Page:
Share this entry

Share this page

surfeit

Pronunciation: /ˈsɜːrfət; ˈsɜːfɪt/

Translation of surfeit in Spanish:

noun/nombre

  • [literary/literario] a surfeit of sth un exceso or [literary/literario] una plétora de algo there is a surfeit of exhibitions this autumn este otoño hay una plétora de exposiciones [literary/literario]
    Example sentences
    • As someone with a surfeit of embarrassing '80s hairstyle photo evidence I am all in favour of today's youth facing similar consequences.
    • That's no mean boast, since there's a surfeit of super-featherweight talent around.
    • There is nothing in the income tax legislation that precludes people from paying extra taxes as they want to, voluntarily, and I am sure Treasury would not be embarrassed by a surfeit of cheques.

transitive verb/verbo transitivo

  • [literary/literario] to surfeit oneself with/on sth hartarse de or (in Spain also/en España también) a algo they were surfeited with food se hartaron de comida, estaban ahítos (de comida) [literary/literario]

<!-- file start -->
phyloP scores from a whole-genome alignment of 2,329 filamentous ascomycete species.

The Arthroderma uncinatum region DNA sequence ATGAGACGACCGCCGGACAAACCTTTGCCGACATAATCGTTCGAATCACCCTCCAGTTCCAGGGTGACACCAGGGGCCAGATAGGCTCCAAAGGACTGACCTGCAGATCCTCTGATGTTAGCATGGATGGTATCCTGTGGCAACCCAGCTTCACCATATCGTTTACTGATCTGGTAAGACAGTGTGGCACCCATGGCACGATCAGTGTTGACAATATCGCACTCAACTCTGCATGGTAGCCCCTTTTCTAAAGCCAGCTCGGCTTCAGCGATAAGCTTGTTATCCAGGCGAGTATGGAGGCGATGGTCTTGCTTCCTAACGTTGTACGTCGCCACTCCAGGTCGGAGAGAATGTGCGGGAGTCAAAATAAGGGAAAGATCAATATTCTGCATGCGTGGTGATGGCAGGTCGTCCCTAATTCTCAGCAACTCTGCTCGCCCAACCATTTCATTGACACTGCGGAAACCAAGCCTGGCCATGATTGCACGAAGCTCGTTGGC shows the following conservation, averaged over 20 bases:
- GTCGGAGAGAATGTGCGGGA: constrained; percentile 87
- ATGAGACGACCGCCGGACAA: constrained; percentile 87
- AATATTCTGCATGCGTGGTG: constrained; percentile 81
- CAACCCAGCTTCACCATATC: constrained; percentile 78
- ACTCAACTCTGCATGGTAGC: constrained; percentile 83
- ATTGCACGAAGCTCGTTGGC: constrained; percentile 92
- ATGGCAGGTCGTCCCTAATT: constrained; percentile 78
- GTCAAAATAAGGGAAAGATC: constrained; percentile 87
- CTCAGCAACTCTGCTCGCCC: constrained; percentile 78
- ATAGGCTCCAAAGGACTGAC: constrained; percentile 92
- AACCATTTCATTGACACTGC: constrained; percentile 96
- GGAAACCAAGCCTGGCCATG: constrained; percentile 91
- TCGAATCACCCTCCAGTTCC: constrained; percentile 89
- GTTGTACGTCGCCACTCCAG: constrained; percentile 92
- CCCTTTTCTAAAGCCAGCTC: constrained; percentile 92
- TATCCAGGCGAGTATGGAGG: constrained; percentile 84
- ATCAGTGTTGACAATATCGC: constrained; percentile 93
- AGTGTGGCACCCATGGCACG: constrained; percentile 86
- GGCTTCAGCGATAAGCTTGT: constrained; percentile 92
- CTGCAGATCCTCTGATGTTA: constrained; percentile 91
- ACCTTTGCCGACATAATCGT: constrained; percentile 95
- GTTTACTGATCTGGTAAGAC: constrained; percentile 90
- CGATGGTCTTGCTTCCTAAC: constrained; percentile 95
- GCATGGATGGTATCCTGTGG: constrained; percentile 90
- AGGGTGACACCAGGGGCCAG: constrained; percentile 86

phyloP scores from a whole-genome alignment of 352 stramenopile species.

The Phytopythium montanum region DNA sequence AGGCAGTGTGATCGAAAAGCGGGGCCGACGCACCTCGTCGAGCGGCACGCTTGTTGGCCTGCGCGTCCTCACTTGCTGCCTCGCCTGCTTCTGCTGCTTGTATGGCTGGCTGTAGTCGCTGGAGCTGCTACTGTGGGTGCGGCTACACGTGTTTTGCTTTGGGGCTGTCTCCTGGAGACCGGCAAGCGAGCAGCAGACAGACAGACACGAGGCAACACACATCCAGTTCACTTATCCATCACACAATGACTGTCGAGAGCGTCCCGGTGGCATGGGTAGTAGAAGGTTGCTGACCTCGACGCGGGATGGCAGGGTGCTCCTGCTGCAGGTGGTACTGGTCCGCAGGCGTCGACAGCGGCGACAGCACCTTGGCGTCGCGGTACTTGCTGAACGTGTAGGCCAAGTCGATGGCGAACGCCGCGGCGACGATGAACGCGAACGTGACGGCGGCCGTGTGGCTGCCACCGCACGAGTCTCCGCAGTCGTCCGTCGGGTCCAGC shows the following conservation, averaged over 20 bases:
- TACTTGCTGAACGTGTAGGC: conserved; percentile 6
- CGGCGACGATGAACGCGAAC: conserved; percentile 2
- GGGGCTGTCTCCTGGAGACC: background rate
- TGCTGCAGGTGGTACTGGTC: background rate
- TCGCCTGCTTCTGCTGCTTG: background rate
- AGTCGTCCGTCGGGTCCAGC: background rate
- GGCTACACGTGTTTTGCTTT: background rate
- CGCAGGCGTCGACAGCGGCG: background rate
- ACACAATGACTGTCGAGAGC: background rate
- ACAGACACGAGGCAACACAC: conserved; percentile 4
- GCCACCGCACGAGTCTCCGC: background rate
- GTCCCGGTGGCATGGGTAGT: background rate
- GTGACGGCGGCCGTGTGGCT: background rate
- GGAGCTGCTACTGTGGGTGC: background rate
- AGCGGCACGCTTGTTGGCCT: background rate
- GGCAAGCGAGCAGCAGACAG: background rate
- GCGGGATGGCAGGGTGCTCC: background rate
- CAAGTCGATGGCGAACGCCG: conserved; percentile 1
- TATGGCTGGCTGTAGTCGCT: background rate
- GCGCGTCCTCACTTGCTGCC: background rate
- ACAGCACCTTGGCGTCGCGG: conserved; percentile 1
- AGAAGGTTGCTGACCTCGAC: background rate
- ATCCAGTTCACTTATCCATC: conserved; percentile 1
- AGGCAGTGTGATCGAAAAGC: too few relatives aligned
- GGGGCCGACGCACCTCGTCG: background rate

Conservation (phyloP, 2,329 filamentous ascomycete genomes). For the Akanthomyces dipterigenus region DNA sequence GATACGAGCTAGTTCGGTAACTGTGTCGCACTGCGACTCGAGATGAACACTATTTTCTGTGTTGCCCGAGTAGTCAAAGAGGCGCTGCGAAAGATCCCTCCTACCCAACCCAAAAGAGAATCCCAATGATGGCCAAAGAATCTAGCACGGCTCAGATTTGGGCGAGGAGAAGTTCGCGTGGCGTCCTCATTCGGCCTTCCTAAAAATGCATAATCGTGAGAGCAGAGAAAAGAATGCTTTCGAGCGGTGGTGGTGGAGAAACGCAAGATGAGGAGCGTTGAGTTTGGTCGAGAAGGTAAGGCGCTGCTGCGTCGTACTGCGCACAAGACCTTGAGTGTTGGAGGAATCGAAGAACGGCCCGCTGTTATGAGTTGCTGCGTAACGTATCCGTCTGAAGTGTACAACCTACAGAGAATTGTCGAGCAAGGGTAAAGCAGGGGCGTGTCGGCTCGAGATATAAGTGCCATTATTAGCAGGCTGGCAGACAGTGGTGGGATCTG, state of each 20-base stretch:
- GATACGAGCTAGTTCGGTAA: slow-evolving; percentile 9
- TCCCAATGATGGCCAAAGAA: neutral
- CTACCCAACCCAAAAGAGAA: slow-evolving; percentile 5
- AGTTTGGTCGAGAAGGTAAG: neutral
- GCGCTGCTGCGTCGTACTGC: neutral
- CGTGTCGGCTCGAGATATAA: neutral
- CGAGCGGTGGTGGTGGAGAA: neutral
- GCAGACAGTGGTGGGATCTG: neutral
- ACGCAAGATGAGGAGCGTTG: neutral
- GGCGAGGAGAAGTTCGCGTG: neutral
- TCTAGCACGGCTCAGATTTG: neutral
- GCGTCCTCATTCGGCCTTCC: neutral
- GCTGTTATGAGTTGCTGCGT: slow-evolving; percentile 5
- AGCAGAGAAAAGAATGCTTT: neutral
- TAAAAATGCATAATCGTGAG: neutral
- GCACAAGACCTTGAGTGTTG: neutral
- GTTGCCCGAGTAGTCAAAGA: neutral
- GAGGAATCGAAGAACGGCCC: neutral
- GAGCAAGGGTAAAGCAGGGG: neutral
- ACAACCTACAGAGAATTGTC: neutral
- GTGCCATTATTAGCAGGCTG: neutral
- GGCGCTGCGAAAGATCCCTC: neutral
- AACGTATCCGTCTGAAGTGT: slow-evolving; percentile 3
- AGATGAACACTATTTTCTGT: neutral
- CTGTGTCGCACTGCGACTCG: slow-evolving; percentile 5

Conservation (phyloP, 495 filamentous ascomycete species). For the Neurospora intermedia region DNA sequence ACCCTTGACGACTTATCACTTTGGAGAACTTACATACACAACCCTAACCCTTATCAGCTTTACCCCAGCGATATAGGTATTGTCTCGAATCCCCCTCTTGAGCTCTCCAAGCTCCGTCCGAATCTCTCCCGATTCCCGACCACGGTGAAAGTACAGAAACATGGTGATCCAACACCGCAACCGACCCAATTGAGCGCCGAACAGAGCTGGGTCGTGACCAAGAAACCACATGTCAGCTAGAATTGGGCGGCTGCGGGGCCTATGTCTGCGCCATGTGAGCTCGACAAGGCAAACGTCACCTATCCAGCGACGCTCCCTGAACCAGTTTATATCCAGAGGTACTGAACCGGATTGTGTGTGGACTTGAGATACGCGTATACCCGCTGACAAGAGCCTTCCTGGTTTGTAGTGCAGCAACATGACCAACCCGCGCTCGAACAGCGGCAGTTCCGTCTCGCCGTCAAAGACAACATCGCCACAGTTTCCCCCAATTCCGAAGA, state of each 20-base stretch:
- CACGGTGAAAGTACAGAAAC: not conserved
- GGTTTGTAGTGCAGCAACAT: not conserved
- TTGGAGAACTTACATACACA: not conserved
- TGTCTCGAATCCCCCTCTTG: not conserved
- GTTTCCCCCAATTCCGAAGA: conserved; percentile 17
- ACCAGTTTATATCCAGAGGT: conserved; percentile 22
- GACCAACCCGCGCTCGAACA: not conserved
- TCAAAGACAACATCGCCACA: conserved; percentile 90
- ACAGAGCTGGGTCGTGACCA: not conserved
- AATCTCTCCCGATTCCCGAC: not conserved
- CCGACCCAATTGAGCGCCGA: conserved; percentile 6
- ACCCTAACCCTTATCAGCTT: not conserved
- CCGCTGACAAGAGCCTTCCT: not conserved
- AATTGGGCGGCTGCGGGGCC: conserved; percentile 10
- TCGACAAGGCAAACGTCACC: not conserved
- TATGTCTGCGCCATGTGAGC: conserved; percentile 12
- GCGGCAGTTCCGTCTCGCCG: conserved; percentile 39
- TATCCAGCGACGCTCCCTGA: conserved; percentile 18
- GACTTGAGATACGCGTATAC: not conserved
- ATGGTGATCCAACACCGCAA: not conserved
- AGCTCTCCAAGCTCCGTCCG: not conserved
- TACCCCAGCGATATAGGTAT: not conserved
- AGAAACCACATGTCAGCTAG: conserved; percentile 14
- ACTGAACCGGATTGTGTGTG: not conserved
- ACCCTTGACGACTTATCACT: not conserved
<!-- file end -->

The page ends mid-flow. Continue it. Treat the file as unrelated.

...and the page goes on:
Definition of surfeit in:

Share this entry

Share this page

 

What do you find interesting about this word or phrase?

Comments that don't adhere to our Community Guidelines may be moderated or removed.

Get more from Oxford Dictionaries

Subscribe to remove adverts and access premium resources

Word of the day llanero
m,f
plainsman …
Cultural fact of the day

Spain's 1978 Constitution granted areas of competence competencias to each of the autonomous regions it created. It also established that these could be modified by agreements, called estatutos de autonomía or just estatutos, between central government and each of the autonomous regions. The latter do not affect the competencias of central government which controls the army, etc. For example, Navarre, the Basque Country and Catalonia have their own police forces and health services, and collect taxes on behalf of central government. Navarre has its own civil law system, fueros, and can levy taxes which are different to those in the rest of Spain. In 2006, Andalusia, Valencia and Catalonia renegotiated their estatutos. The Catalan Estatut was particularly contentious.